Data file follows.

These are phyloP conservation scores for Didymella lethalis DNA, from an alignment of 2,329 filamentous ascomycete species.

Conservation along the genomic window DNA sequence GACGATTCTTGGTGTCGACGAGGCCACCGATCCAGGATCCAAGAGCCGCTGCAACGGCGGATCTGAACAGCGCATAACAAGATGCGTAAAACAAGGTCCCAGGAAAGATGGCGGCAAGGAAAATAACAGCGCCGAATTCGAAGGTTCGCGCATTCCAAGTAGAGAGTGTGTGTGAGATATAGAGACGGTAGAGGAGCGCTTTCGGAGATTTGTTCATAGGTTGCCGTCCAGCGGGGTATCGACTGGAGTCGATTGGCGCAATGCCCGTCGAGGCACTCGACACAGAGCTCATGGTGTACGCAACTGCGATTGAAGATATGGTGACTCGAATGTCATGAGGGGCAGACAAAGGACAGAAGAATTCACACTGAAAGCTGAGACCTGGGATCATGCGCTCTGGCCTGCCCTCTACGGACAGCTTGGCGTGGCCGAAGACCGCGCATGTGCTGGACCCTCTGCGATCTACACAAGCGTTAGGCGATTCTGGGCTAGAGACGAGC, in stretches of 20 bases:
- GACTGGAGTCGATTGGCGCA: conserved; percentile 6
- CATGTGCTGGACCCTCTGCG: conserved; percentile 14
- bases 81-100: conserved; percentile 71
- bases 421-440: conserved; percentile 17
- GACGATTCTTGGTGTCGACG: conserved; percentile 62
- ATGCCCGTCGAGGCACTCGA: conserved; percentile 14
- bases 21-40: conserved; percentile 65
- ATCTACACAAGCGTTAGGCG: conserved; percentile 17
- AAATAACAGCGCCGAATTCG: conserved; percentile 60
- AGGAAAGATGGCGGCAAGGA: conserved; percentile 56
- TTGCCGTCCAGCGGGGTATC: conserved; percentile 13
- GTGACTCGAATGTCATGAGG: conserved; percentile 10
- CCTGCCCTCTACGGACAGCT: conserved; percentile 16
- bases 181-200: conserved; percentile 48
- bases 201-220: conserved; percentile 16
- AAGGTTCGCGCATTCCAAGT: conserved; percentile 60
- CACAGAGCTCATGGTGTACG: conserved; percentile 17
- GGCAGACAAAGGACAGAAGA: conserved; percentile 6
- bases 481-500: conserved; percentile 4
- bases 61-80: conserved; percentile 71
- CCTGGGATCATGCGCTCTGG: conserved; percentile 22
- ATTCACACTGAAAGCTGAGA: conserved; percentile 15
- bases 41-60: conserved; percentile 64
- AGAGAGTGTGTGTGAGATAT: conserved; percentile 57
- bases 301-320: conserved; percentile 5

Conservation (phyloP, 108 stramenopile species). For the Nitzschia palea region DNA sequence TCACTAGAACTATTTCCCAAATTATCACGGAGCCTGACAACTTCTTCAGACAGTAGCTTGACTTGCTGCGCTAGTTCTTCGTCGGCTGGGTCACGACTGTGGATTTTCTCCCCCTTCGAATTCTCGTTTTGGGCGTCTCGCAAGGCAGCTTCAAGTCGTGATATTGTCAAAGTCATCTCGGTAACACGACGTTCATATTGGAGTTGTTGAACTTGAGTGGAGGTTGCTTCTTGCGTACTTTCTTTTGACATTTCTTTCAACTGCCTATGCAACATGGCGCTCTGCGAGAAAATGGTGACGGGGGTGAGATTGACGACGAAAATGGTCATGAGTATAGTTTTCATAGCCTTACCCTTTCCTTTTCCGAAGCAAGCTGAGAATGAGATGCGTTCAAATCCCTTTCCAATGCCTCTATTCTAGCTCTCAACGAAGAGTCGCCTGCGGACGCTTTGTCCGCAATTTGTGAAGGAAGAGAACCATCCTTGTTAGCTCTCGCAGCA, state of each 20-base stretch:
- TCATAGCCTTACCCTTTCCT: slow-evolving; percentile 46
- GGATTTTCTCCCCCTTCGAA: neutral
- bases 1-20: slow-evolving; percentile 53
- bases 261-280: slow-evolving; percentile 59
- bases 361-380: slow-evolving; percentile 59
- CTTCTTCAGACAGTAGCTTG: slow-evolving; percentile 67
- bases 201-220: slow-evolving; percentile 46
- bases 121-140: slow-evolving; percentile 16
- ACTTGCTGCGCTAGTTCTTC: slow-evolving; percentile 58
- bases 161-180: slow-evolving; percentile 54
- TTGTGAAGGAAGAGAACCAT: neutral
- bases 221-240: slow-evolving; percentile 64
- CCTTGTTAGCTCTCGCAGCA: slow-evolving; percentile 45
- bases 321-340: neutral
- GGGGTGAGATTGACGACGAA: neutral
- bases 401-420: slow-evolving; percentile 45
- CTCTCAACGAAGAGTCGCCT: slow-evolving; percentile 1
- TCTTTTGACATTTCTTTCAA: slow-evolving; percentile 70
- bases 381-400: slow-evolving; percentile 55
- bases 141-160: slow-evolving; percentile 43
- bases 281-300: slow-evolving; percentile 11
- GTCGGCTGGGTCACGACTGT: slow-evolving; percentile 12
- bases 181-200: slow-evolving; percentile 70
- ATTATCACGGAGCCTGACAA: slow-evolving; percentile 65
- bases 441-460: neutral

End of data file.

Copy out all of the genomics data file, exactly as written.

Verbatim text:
These are phyloP conservation scores for Didymella lethalis DNA, from an alignment of 2,329 filamentous ascomycete species.

Conservation along the genomic window DNA sequence GACGATTCTTGGTGTCGACGAGGCCACCGATCCAGGATCCAAGAGCCGCTGCAACGGCGGATCTGAACAGCGCATAACAAGATGCGTAAAACAAGGTCCCAGGAAAGATGGCGGCAAGGAAAATAACAGCGCCGAATTCGAAGGTTCGCGCATTCCAAGTAGAGAGTGTGTGTGAGATATAGAGACGGTAGAGGAGCGCTTTCGGAGATTTGTTCATAGGTTGCCGTCCAGCGGGGTATCGACTGGAGTCGATTGGCGCAATGCCCGTCGAGGCACTCGACACAGAGCTCATGGTGTACGCAACTGCGATTGAAGATATGGTGACTCGAATGTCATGAGGGGCAGACAAAGGACAGAAGAATTCACACTGAAAGCTGAGACCTGGGATCATGCGCTCTGGCCTGCCCTCTACGGACAGCTTGGCGTGGCCGAAGACCGCGCATGTGCTGGACCCTCTGCGATCTACACAAGCGTTAGGCGATTCTGGGCTAGAGACGAGC, in stretches of 20 bases:
- GACTGGAGTCGATTGGCGCA: conserved; percentile 6
- CATGTGCTGGACCCTCTGCG: conserved; percentile 14
- bases 81-100: conserved; percentile 71
- bases 421-440: conserved; percentile 17
- GACGATTCTTGGTGTCGACG: conserved; percentile 62
- ATGCCCGTCGAGGCACTCGA: conserved; percentile 14
- bases 21-40: conserved; percentile 65
- ATCTACACAAGCGTTAGGCG: conserved; percentile 17
- AAATAACAGCGCCGAATTCG: conserved; percentile 60
- AGGAAAGATGGCGGCAAGGA: conserved; percentile 56
- TTGCCGTCCAGCGGGGTATC: conserved; percentile 13
- GTGACTCGAATGTCATGAGG: conserved; percentile 10
- CCTGCCCTCTACGGACAGCT: conserved; percentile 16
- bases 181-200: conserved; percentile 48
- bases 201-220: conserved; percentile 16
- AAGGTTCGCGCATTCCAAGT: conserved; percentile 60
- CACAGAGCTCATGGTGTACG: conserved; percentile 17
- GGCAGACAAAGGACAGAAGA: conserved; percentile 6
- bases 481-500: conserved; percentile 4
- bases 61-80: conserved; percentile 71
- CCTGGGATCATGCGCTCTGG: conserved; percentile 22
- ATTCACACTGAAAGCTGAGA: conserved; percentile 15
- bases 41-60: conserved; percentile 64
- AGAGAGTGTGTGTGAGATAT: conserved; percentile 57
- bases 301-320: conserved; percentile 5

Conservation (phyloP, 108 stramenopile species). For the Nitzschia palea region DNA sequence TCACTAGAACTATTTCCCAAATTATCACGGAGCCTGACAACTTCTTCAGACAGTAGCTTGACTTGCTGCGCTAGTTCTTCGTCGGCTGGGTCACGACTGTGGATTTTCTCCCCCTTCGAATTCTCGTTTTGGGCGTCTCGCAAGGCAGCTTCAAGTCGTGATATTGTCAAAGTCATCTCGGTAACACGACGTTCATATTGGAGTTGTTGAACTTGAGTGGAGGTTGCTTCTTGCGTACTTTCTTTTGACATTTCTTTCAACTGCCTATGCAACATGGCGCTCTGCGAGAAAATGGTGACGGGGGTGAGATTGACGACGAAAATGGTCATGAGTATAGTTTTCATAGCCTTACCCTTTCCTTTTCCGAAGCAAGCTGAGAATGAGATGCGTTCAAATCCCTTTCCAATGCCTCTATTCTAGCTCTCAACGAAGAGTCGCCTGCGGACGCTTTGTCCGCAATTTGTGAAGGAAGAGAACCATCCTTGTTAGCTCTCGCAGCA, state of each 20-base stretch:
- TCATAGCCTTACCCTTTCCT: slow-evolving; percentile 46
- GGATTTTCTCCCCCTTCGAA: neutral
- bases 1-20: slow-evolving; percentile 53
- bases 261-280: slow-evolving; percentile 59
- bases 361-380: slow-evolving; percentile 59
- CTTCTTCAGACAGTAGCTTG: slow-evolving; percentile 67
- bases 201-220: slow-evolving; percentile 46
- bases 121-140: slow-evolving; percentile 16
- ACTTGCTGCGCTAGTTCTTC: slow-evolving; percentile 58
- bases 161-180: slow-evolving; percentile 54
- TTGTGAAGGAAGAGAACCAT: neutral
- bases 221-240: slow-evolving; percentile 64
- CCTTGTTAGCTCTCGCAGCA: slow-evolving; percentile 45
- bases 321-340: neutral
- GGGGTGAGATTGACGACGAA: neutral
- bases 401-420: slow-evolving; percentile 45
- CTCTCAACGAAGAGTCGCCT: slow-evolving; percentile 1
- TCTTTTGACATTTCTTTCAA: slow-evolving; percentile 70
- bases 381-400: slow-evolving; percentile 55
- bases 141-160: slow-evolving; percentile 43
- bases 281-300: slow-evolving; percentile 11
- GTCGGCTGGGTCACGACTGT: slow-evolving; percentile 12
- bases 181-200: slow-evolving; percentile 70
- ATTATCACGGAGCCTGACAA: slow-evolving; percentile 65
- bases 441-460: neutral